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CP GP38-2 3105 has just departed Winnipeg Yard and crossed McPhillips Street crossing, heading up CP's Winnipeg Beach Sub for the trip east out of town for Selkirk, Manitoba. In tow is a single 65' gondola followed by a long cut of CN "Buffalo Boxcars" interchanged to CP, all heading to their final fate at Mandak Metals to be cut up for scrap.  The old 40' boxcar was the standard for transporting grain in Canada for decades until the introduction of covered hoppers, and the build-up of large fleets by CN, CP, and the provincial and federal governments in the 70's and 80's to modernize Canadian grain transportation. Unfortunately, not all branchlines were up to handling those new 100-ton cars, and the aging 40- and 50-ton 40' boxcars, shrinking in number, still soldiered on on many prairie branchlines whose light rail couldn't handle heavier cars. One line in particular that posed a problem was the CN's Hudsons Bay line north to the port of Churchill, Manitoba, that was restricted from using covered hoppers but home to an important government arctic seaport.  Often it was more cost-effective for railways to overhaul the aging boxcars rather than upgrading unprofitable grain-handling branchlines, and governments were willing to invest in new fleets and overhaul programs to help the railways move Canadian grain to market. In the mid-80's, CN undertook a rebuild program using provincial and federal government funds to overhaul a fleet of 40' boxcars for continued service transporting grain to the port in Churchill. Hundreds of these refurbished cars were repainted in a special livery with Canada and Manitoba government lettering (including Manitoba's provincial buffalo logo, hence the nickname). They were restricted from interchange service, and lettered "For Thunder Bay and Churchill grain service only": in the warmer months they shuttled grain from Manitoba and parts of Saskatchewan up the Hudson Bay line to the port in Churchill, and in the colder months when that port was closed, they headed east to the lakehead elevators in Thunder Bay.  It's interesting to note they were all rebuilt with new 8' doors, but kept their old 6' door openings behind them (likely to accept standard grain doors that were sized to fit 6' doorways).  Dwindling fleets of 40' boxcars continued to haul grain for CN and CP into the 90's, but quickly shrinking in number due to age and as prairie branchlines were either upgraded or outright abandoned. Prior to the takeover by Omnitrax, CN lifted the ban on covered hoppers on the line to Churchill in late 1996, and that spelt the end of the Buffalo Boxcar fleet, and the final end to hauling grain in 40' boxcars in Canada. Many were rounded up and sent to Mandak Metals in Selkirk MB for scrapping, where the cut following CP 3105 will ultimately end up.  Bill Linley photo, Dan Dell'Unto collection slide.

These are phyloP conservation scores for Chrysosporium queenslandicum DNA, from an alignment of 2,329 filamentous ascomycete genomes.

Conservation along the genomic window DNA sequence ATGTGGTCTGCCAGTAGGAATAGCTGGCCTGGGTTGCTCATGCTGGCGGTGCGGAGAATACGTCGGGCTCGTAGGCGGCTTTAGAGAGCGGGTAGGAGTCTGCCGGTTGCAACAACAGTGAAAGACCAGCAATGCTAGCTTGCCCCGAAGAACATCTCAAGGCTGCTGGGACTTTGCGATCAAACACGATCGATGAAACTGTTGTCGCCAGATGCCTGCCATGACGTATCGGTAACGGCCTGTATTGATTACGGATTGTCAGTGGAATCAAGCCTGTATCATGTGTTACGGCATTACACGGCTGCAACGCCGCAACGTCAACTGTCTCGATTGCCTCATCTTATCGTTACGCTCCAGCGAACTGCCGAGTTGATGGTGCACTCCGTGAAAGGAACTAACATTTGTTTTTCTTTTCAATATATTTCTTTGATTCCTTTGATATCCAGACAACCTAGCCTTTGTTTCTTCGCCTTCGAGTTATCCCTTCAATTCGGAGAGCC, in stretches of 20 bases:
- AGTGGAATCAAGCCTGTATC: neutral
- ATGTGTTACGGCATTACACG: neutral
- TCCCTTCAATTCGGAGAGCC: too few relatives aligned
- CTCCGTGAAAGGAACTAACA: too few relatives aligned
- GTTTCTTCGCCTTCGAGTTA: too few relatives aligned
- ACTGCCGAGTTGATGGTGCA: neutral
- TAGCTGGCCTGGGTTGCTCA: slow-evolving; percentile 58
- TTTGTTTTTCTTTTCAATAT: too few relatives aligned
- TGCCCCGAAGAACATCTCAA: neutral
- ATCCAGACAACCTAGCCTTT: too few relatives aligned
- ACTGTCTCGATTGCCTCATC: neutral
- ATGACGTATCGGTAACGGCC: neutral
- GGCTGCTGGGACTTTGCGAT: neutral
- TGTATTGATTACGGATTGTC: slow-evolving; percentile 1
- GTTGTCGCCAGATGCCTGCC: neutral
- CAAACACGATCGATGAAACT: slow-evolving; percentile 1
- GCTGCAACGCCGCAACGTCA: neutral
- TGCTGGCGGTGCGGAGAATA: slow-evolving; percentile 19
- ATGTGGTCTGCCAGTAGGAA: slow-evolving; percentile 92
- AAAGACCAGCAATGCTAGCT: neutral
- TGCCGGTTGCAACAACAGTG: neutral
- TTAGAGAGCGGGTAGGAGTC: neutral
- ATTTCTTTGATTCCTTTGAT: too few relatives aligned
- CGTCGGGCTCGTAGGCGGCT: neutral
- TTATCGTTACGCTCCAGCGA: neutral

Copyright Notice: This image ©Bill Linley photo, Dan Dell'Unto coll. all rights reserved.